… or Films Seen Recently roundup:
THE OTHER BOLEYN GIRL (Justin Chadwick, Britain, 2008, 6): Quick test that determines what you will think of this movie: “what do you think of THE LION IN WINTER?” Neither film can even be called historical nonsense, since they deal with periods or stories in the lost recesses of history. But as long as you understand that and resolve not to mistake anything before your eyes for real events, the films are disreputably enjoyable as well-polished camp exercises in Machiavellian scheming and soap-opera bitchiness. Scarlett Johansson and Natalie Portman as the sisters deserve comparison with Joan Collins and Linda Evans on “Dynasty,” with exchanges over
Lorenzo Lamas Eric Bana like “While in the king’s presence, I did nothing but sing your praises and talk about my husband”/”Really? You must show me how you did that some time.” Also intriguing in showing Catherine of Aragon (too briefly) as the moral hero of the film, eschewing the Papiophobia of ELIZABETH I II.
Correction: LORENZO LAMAS was never on Dynasty. My memory was playing tricks on me — LORENZO LAMAS was on Falcon Crest (with the sounds-like-a-porn-star character name of “Lance Cumson.” I. Swear. To. God.). I was trying to think of “whoever played the dumb hunk of beefcake” role to Alexis and Crystal’s drag-queen bitches, and my mind alighted on LORENZO LAMAS. It should have alighted on John James. My deepest apologies for putting LORENZO LAMAS in your head thar, dalebud. Particularly since it wasn’t necessary for me to put LORENZO LAMAS in your head.
CJ7 (Stephen Chow, Hong Kong, 2008, 5): Intermittently intriguing and sometimes inspired (Skandie plug: The Roach Game), but the ET template makes it hard for the film to develop much surprise, and the sloppy plotting makes it hard to develop much momentum (characters are just kinda whisked in and out, way too neatly and pat at the end). Chow, a supporting character in his own movie as the poor father with the poor son (played with some personality by Xu Jiao) in a rich school, hits hard on the idea of how children learn to be parents via pets, and sometimes outgrow the very faults as children in the process. And the “silly” special effects are very funny in a sequence of all the special powers that alien dog CJ7 gives the misfit son at school, like Buster Keaton turning into Superman in the second half at all the activities he failed at in the first half. The alien dog looks like a Pokemon creature, only with a little more personality, but it’s really not very convincing as the Christ figure the narrative eventually makes him. And there’s fun touches like giving a behemoth the squeaky voice of a little girl, but nothing as consistently awesome as the landlady in KUNG FU HUSTLE (that film, and SHAOLIN SOCCER, are where Chow really shines).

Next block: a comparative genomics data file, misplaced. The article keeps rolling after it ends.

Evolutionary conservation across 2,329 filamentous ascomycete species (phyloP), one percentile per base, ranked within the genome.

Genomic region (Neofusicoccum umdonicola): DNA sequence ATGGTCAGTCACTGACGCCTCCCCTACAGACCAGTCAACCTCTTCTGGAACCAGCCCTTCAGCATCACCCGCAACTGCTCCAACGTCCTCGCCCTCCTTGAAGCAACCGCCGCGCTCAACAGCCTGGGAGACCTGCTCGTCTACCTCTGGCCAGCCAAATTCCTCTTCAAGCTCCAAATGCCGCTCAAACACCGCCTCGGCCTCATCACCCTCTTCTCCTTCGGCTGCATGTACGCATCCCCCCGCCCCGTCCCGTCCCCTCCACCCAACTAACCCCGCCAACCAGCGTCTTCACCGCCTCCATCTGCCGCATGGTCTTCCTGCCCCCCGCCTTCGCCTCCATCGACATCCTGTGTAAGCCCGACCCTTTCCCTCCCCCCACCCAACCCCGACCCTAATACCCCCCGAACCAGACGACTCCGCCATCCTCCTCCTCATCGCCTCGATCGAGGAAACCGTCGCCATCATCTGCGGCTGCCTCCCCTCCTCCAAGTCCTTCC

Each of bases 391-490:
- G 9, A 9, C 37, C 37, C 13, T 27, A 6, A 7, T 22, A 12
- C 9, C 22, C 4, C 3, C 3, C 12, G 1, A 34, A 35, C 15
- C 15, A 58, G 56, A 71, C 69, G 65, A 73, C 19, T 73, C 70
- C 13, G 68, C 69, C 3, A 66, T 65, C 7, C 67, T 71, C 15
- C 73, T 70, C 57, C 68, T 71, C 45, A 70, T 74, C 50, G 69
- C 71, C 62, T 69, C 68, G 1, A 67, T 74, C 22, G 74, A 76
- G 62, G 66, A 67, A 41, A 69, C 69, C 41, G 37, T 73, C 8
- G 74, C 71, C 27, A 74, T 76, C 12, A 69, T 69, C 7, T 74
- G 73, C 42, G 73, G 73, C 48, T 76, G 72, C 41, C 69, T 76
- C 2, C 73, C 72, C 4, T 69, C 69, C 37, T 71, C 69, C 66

CITY OF MEN (Paulo Morelli, Brazil, 2008, 5): Really pales in comparison with the masterpiece movie that inspired it, first as a TV series, and which I watched again right afterward to reassure myself. But even if I didn’t know it, I would know that CITY OF MEN was a TV series, just from the framing, the frequent montages, the way naughty subject matter was skirted, and the way the film segmented in such a precise and linear way. Still, no TV series has this much hack music, telegraphing the proper emotional reactions like an onscreen cue card. Undeniably gripping in spots, though, and with a strong theme on the cycle of fatherlessness. And the two lead actors have an easy chemistry and naturalistic credibility. But to the people like Wesley Morris of the Boston Globe, who detested CITY OF GOD for being exploitative, supposedly for tarting up a story of misery with stylistic fireworks for cinematic consumption, I say with all heartfelt sarcasm: Is this wan film any better? Actually no, as Morris recognized: “it’s the wall-to-wall electricity of Meirelles’s moviemaking, unclean as it was, that you miss.”